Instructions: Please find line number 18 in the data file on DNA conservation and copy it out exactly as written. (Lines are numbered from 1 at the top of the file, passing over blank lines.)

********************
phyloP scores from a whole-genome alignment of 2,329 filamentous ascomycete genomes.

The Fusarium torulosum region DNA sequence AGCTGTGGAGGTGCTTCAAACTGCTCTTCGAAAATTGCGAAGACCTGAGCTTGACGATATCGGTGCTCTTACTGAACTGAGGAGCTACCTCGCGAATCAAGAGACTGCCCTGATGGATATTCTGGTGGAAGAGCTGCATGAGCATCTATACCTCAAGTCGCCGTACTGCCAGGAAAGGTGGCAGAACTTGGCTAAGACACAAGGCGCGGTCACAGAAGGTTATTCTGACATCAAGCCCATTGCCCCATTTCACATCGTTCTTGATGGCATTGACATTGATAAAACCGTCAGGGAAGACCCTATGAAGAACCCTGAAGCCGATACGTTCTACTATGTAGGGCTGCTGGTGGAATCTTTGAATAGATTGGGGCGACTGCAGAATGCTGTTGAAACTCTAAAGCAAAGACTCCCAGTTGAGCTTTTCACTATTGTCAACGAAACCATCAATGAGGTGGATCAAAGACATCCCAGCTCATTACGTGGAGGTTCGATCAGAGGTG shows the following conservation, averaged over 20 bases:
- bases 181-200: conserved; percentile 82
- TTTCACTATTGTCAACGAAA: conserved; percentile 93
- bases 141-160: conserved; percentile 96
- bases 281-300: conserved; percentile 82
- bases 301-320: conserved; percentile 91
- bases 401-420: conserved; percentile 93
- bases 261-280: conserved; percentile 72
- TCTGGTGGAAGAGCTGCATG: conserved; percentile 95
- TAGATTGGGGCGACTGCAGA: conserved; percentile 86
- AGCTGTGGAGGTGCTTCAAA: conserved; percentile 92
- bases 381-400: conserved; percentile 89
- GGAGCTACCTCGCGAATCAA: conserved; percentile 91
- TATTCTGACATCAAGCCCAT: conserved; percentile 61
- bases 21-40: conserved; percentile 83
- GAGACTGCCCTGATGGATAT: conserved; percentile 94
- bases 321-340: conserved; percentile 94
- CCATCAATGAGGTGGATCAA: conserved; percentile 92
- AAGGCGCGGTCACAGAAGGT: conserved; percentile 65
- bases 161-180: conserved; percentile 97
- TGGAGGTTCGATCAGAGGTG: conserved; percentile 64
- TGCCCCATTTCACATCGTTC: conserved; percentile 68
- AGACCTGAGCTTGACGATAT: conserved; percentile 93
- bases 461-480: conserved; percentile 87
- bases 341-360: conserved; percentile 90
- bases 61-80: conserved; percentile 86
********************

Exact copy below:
- bases 321-340: conserved; percentile 94